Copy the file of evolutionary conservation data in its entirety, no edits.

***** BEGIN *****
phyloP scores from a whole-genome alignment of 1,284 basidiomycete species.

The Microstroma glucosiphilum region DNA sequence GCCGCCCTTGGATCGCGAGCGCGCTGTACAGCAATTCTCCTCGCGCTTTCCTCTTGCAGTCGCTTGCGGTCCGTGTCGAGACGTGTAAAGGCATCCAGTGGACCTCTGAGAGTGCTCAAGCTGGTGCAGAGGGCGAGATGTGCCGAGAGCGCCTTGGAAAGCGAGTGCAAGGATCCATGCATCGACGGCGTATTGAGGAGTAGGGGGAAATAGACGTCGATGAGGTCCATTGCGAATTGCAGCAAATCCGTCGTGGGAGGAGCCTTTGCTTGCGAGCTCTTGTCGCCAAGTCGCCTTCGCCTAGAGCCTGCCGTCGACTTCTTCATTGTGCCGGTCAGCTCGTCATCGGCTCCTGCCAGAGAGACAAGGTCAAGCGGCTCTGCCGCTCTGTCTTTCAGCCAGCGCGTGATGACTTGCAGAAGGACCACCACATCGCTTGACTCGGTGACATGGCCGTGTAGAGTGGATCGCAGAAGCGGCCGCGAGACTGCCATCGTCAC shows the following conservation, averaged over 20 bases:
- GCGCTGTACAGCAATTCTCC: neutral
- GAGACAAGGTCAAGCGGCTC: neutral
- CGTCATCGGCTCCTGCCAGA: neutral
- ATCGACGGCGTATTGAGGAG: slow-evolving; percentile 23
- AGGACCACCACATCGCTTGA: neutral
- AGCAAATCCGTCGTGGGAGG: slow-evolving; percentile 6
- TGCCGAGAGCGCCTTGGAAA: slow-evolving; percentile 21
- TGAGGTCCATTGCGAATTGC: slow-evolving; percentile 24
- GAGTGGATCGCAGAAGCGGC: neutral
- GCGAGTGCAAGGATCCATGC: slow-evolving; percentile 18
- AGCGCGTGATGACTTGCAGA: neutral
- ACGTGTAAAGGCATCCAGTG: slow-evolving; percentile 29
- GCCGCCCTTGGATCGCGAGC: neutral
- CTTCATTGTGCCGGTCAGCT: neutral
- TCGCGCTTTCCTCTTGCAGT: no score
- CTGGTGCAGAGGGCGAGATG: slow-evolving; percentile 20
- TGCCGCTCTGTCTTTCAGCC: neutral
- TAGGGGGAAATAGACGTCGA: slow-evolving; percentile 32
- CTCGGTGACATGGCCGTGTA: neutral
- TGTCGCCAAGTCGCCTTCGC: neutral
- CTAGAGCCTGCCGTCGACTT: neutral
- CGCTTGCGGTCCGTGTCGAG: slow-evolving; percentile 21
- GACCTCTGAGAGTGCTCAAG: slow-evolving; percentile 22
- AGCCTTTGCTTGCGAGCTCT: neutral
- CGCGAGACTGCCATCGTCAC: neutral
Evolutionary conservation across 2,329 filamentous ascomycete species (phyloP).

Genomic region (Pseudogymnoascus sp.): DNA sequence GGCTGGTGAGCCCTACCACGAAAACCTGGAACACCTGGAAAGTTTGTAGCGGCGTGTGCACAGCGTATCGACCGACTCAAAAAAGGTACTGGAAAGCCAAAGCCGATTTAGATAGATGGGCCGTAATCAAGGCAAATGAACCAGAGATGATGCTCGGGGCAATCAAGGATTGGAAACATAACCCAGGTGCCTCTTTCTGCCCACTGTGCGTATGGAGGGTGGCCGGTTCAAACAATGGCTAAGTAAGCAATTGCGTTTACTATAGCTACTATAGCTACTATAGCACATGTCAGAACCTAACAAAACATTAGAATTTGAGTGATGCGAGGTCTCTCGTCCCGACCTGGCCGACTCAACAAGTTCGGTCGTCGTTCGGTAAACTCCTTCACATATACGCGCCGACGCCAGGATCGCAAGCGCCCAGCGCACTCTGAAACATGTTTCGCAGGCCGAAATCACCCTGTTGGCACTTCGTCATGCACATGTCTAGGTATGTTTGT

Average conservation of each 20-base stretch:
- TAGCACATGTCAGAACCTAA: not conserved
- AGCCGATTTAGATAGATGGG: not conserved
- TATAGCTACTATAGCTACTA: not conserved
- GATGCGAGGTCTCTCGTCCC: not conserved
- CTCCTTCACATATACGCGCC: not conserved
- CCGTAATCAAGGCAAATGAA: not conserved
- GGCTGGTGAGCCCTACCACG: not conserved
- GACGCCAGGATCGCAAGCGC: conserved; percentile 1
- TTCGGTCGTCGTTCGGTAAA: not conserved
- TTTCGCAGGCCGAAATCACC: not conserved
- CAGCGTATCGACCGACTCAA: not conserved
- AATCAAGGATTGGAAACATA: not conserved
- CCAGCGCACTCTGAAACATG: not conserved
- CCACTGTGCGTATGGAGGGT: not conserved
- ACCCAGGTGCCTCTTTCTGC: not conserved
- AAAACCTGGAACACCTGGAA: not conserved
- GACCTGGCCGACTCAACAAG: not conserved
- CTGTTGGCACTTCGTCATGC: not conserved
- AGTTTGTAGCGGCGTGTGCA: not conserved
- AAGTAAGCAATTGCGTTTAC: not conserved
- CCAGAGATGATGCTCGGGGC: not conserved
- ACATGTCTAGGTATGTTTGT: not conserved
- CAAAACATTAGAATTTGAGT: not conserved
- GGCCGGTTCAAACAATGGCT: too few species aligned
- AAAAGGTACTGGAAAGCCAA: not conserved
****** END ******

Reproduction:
phyloP scores from a whole-genome alignment of 1,284 basidiomycete species.

The Microstroma glucosiphilum region DNA sequence GCCGCCCTTGGATCGCGAGCGCGCTGTACAGCAATTCTCCTCGCGCTTTCCTCTTGCAGTCGCTTGCGGTCCGTGTCGAGACGTGTAAAGGCATCCAGTGGACCTCTGAGAGTGCTCAAGCTGGTGCAGAGGGCGAGATGTGCCGAGAGCGCCTTGGAAAGCGAGTGCAAGGATCCATGCATCGACGGCGTATTGAGGAGTAGGGGGAAATAGACGTCGATGAGGTCCATTGCGAATTGCAGCAAATCCGTCGTGGGAGGAGCCTTTGCTTGCGAGCTCTTGTCGCCAAGTCGCCTTCGCCTAGAGCCTGCCGTCGACTTCTTCATTGTGCCGGTCAGCTCGTCATCGGCTCCTGCCAGAGAGACAAGGTCAAGCGGCTCTGCCGCTCTGTCTTTCAGCCAGCGCGTGATGACTTGCAGAAGGACCACCACATCGCTTGACTCGGTGACATGGCCGTGTAGAGTGGATCGCAGAAGCGGCCGCGAGACTGCCATCGTCAC shows the following conservation, averaged over 20 bases:
- GCGCTGTACAGCAATTCTCC: neutral
- GAGACAAGGTCAAGCGGCTC: neutral
- CGTCATCGGCTCCTGCCAGA: neutral
- ATCGACGGCGTATTGAGGAG: slow-evolving; percentile 23
- AGGACCACCACATCGCTTGA: neutral
- AGCAAATCCGTCGTGGGAGG: slow-evolving; percentile 6
- TGCCGAGAGCGCCTTGGAAA: slow-evolving; percentile 21
- TGAGGTCCATTGCGAATTGC: slow-evolving; percentile 24
- GAGTGGATCGCAGAAGCGGC: neutral
- GCGAGTGCAAGGATCCATGC: slow-evolving; percentile 18
- AGCGCGTGATGACTTGCAGA: neutral
- ACGTGTAAAGGCATCCAGTG: slow-evolving; percentile 29
- GCCGCCCTTGGATCGCGAGC: neutral
- CTTCATTGTGCCGGTCAGCT: neutral
- TCGCGCTTTCCTCTTGCAGT: no score
- CTGGTGCAGAGGGCGAGATG: slow-evolving; percentile 20
- TGCCGCTCTGTCTTTCAGCC: neutral
- TAGGGGGAAATAGACGTCGA: slow-evolving; percentile 32
- CTCGGTGACATGGCCGTGTA: neutral
- TGTCGCCAAGTCGCCTTCGC: neutral
- CTAGAGCCTGCCGTCGACTT: neutral
- CGCTTGCGGTCCGTGTCGAG: slow-evolving; percentile 21
- GACCTCTGAGAGTGCTCAAG: slow-evolving; percentile 22
- AGCCTTTGCTTGCGAGCTCT: neutral
- CGCGAGACTGCCATCGTCAC: neutral
Evolutionary conservation across 2,329 filamentous ascomycete species (phyloP).

Genomic region (Pseudogymnoascus sp.): DNA sequence GGCTGGTGAGCCCTACCACGAAAACCTGGAACACCTGGAAAGTTTGTAGCGGCGTGTGCACAGCGTATCGACCGACTCAAAAAAGGTACTGGAAAGCCAAAGCCGATTTAGATAGATGGGCCGTAATCAAGGCAAATGAACCAGAGATGATGCTCGGGGCAATCAAGGATTGGAAACATAACCCAGGTGCCTCTTTCTGCCCACTGTGCGTATGGAGGGTGGCCGGTTCAAACAATGGCTAAGTAAGCAATTGCGTTTACTATAGCTACTATAGCTACTATAGCACATGTCAGAACCTAACAAAACATTAGAATTTGAGTGATGCGAGGTCTCTCGTCCCGACCTGGCCGACTCAACAAGTTCGGTCGTCGTTCGGTAAACTCCTTCACATATACGCGCCGACGCCAGGATCGCAAGCGCCCAGCGCACTCTGAAACATGTTTCGCAGGCCGAAATCACCCTGTTGGCACTTCGTCATGCACATGTCTAGGTATGTTTGT

Average conservation of each 20-base stretch:
- TAGCACATGTCAGAACCTAA: not conserved
- AGCCGATTTAGATAGATGGG: not conserved
- TATAGCTACTATAGCTACTA: not conserved
- GATGCGAGGTCTCTCGTCCC: not conserved
- CTCCTTCACATATACGCGCC: not conserved
- CCGTAATCAAGGCAAATGAA: not conserved
- GGCTGGTGAGCCCTACCACG: not conserved
- GACGCCAGGATCGCAAGCGC: conserved; percentile 1
- TTCGGTCGTCGTTCGGTAAA: not conserved
- TTTCGCAGGCCGAAATCACC: not conserved
- CAGCGTATCGACCGACTCAA: not conserved
- AATCAAGGATTGGAAACATA: not conserved
- CCAGCGCACTCTGAAACATG: not conserved
- CCACTGTGCGTATGGAGGGT: not conserved
- ACCCAGGTGCCTCTTTCTGC: not conserved
- AAAACCTGGAACACCTGGAA: not conserved
- GACCTGGCCGACTCAACAAG: not conserved
- CTGTTGGCACTTCGTCATGC: not conserved
- AGTTTGTAGCGGCGTGTGCA: not conserved
- AAGTAAGCAATTGCGTTTAC: not conserved
- CCAGAGATGATGCTCGGGGC: not conserved
- ACATGTCTAGGTATGTTTGT: not conserved
- CAAAACATTAGAATTTGAGT: not conserved
- GGCCGGTTCAAACAATGGCT: too few species aligned
- AAAAGGTACTGGAAAGCCAA: not conserved